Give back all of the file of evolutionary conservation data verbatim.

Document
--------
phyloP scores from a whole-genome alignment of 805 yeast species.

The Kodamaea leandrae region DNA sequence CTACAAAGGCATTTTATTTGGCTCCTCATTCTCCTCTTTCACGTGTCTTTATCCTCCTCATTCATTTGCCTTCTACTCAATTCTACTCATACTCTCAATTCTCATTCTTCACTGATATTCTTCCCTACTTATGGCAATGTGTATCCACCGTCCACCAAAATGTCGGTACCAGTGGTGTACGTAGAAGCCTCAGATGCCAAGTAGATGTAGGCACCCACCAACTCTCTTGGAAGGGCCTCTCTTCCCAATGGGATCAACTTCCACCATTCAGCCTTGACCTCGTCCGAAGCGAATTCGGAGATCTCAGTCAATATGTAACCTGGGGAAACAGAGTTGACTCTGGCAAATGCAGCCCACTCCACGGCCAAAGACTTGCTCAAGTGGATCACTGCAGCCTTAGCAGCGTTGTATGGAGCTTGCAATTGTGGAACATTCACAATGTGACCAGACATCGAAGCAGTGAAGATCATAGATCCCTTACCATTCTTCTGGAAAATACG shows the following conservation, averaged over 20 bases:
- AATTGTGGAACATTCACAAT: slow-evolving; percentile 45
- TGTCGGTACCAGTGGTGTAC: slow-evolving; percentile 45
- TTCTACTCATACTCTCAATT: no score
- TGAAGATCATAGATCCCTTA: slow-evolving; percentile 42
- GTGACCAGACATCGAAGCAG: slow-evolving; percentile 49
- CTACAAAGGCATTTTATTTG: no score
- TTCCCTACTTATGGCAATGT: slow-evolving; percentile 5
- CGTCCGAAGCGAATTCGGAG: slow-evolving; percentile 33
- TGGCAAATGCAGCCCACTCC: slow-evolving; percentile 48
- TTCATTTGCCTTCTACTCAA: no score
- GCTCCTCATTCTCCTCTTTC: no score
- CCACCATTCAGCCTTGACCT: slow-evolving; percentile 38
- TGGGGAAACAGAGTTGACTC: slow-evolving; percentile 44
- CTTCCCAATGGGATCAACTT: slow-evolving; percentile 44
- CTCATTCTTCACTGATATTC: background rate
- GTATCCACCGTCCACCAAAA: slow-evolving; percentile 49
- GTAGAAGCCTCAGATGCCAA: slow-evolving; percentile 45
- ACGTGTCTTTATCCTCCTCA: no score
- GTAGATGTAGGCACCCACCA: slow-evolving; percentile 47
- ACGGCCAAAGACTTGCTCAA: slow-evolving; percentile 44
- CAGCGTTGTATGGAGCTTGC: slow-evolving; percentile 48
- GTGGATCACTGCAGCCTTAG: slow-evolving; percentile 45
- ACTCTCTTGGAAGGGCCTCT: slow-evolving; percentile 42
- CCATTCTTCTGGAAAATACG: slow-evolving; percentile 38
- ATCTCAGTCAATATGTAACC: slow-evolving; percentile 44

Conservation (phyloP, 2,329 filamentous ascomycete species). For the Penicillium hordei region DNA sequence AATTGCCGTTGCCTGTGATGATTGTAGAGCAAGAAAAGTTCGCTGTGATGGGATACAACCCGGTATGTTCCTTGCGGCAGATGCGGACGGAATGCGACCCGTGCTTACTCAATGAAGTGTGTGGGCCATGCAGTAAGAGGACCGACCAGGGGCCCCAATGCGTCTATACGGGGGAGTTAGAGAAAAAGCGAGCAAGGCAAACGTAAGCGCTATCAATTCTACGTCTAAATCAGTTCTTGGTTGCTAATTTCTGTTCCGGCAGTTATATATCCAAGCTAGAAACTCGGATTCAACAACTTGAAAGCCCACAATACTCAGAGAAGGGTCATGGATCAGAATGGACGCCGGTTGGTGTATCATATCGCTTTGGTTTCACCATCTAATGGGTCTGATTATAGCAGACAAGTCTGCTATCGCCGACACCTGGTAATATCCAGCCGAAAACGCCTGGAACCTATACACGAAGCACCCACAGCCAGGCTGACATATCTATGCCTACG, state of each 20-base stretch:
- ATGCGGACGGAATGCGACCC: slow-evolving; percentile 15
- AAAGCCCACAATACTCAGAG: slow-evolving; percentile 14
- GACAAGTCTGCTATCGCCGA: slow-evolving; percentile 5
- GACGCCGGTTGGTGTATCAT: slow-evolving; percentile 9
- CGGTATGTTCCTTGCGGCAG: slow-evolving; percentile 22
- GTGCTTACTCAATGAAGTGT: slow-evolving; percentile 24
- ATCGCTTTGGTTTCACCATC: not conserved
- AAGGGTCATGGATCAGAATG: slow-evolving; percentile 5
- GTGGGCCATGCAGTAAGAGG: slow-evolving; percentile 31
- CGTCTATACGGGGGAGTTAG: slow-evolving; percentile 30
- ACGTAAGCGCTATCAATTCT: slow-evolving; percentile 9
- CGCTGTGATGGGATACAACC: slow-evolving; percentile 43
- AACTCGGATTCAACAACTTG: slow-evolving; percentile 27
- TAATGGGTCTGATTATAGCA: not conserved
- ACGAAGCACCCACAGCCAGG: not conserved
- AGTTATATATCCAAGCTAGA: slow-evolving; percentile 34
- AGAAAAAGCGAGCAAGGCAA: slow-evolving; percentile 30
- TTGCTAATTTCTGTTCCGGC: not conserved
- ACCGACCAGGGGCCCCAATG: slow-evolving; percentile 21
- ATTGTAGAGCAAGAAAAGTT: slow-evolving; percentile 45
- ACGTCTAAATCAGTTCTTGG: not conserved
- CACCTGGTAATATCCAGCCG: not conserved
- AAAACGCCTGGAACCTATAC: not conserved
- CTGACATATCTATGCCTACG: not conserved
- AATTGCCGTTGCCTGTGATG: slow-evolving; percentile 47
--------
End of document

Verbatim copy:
phyloP scores from a whole-genome alignment of 805 yeast species.

The Kodamaea leandrae region DNA sequence CTACAAAGGCATTTTATTTGGCTCCTCATTCTCCTCTTTCACGTGTCTTTATCCTCCTCATTCATTTGCCTTCTACTCAATTCTACTCATACTCTCAATTCTCATTCTTCACTGATATTCTTCCCTACTTATGGCAATGTGTATCCACCGTCCACCAAAATGTCGGTACCAGTGGTGTACGTAGAAGCCTCAGATGCCAAGTAGATGTAGGCACCCACCAACTCTCTTGGAAGGGCCTCTCTTCCCAATGGGATCAACTTCCACCATTCAGCCTTGACCTCGTCCGAAGCGAATTCGGAGATCTCAGTCAATATGTAACCTGGGGAAACAGAGTTGACTCTGGCAAATGCAGCCCACTCCACGGCCAAAGACTTGCTCAAGTGGATCACTGCAGCCTTAGCAGCGTTGTATGGAGCTTGCAATTGTGGAACATTCACAATGTGACCAGACATCGAAGCAGTGAAGATCATAGATCCCTTACCATTCTTCTGGAAAATACG shows the following conservation, averaged over 20 bases:
- AATTGTGGAACATTCACAAT: slow-evolving; percentile 45
- TGTCGGTACCAGTGGTGTAC: slow-evolving; percentile 45
- TTCTACTCATACTCTCAATT: no score
- TGAAGATCATAGATCCCTTA: slow-evolving; percentile 42
- GTGACCAGACATCGAAGCAG: slow-evolving; percentile 49
- CTACAAAGGCATTTTATTTG: no score
- TTCCCTACTTATGGCAATGT: slow-evolving; percentile 5
- CGTCCGAAGCGAATTCGGAG: slow-evolving; percentile 33
- TGGCAAATGCAGCCCACTCC: slow-evolving; percentile 48
- TTCATTTGCCTTCTACTCAA: no score
- GCTCCTCATTCTCCTCTTTC: no score
- CCACCATTCAGCCTTGACCT: slow-evolving; percentile 38
- TGGGGAAACAGAGTTGACTC: slow-evolving; percentile 44
- CTTCCCAATGGGATCAACTT: slow-evolving; percentile 44
- CTCATTCTTCACTGATATTC: background rate
- GTATCCACCGTCCACCAAAA: slow-evolving; percentile 49
- GTAGAAGCCTCAGATGCCAA: slow-evolving; percentile 45
- ACGTGTCTTTATCCTCCTCA: no score
- GTAGATGTAGGCACCCACCA: slow-evolving; percentile 47
- ACGGCCAAAGACTTGCTCAA: slow-evolving; percentile 44
- CAGCGTTGTATGGAGCTTGC: slow-evolving; percentile 48
- GTGGATCACTGCAGCCTTAG: slow-evolving; percentile 45
- ACTCTCTTGGAAGGGCCTCT: slow-evolving; percentile 42
- CCATTCTTCTGGAAAATACG: slow-evolving; percentile 38
- ATCTCAGTCAATATGTAACC: slow-evolving; percentile 44

Conservation (phyloP, 2,329 filamentous ascomycete species). For the Penicillium hordei region DNA sequence AATTGCCGTTGCCTGTGATGATTGTAGAGCAAGAAAAGTTCGCTGTGATGGGATACAACCCGGTATGTTCCTTGCGGCAGATGCGGACGGAATGCGACCCGTGCTTACTCAATGAAGTGTGTGGGCCATGCAGTAAGAGGACCGACCAGGGGCCCCAATGCGTCTATACGGGGGAGTTAGAGAAAAAGCGAGCAAGGCAAACGTAAGCGCTATCAATTCTACGTCTAAATCAGTTCTTGGTTGCTAATTTCTGTTCCGGCAGTTATATATCCAAGCTAGAAACTCGGATTCAACAACTTGAAAGCCCACAATACTCAGAGAAGGGTCATGGATCAGAATGGACGCCGGTTGGTGTATCATATCGCTTTGGTTTCACCATCTAATGGGTCTGATTATAGCAGACAAGTCTGCTATCGCCGACACCTGGTAATATCCAGCCGAAAACGCCTGGAACCTATACACGAAGCACCCACAGCCAGGCTGACATATCTATGCCTACG, state of each 20-base stretch:
- ATGCGGACGGAATGCGACCC: slow-evolving; percentile 15
- AAAGCCCACAATACTCAGAG: slow-evolving; percentile 14
- GACAAGTCTGCTATCGCCGA: slow-evolving; percentile 5
- GACGCCGGTTGGTGTATCAT: slow-evolving; percentile 9
- CGGTATGTTCCTTGCGGCAG: slow-evolving; percentile 22
- GTGCTTACTCAATGAAGTGT: slow-evolving; percentile 24
- ATCGCTTTGGTTTCACCATC: not conserved
- AAGGGTCATGGATCAGAATG: slow-evolving; percentile 5
- GTGGGCCATGCAGTAAGAGG: slow-evolving; percentile 31
- CGTCTATACGGGGGAGTTAG: slow-evolving; percentile 30
- ACGTAAGCGCTATCAATTCT: slow-evolving; percentile 9
- CGCTGTGATGGGATACAACC: slow-evolving; percentile 43
- AACTCGGATTCAACAACTTG: slow-evolving; percentile 27
- TAATGGGTCTGATTATAGCA: not conserved
- ACGAAGCACCCACAGCCAGG: not conserved
- AGTTATATATCCAAGCTAGA: slow-evolving; percentile 34
- AGAAAAAGCGAGCAAGGCAA: slow-evolving; percentile 30
- TTGCTAATTTCTGTTCCGGC: not conserved
- ACCGACCAGGGGCCCCAATG: slow-evolving; percentile 21
- ATTGTAGAGCAAGAAAAGTT: slow-evolving; percentile 45
- ACGTCTAAATCAGTTCTTGG: not conserved
- CACCTGGTAATATCCAGCCG: not conserved
- AAAACGCCTGGAACCTATAC: not conserved
- CTGACATATCTATGCCTACG: not conserved
- AATTGCCGTTGCCTGTGATG: slow-evolving; percentile 47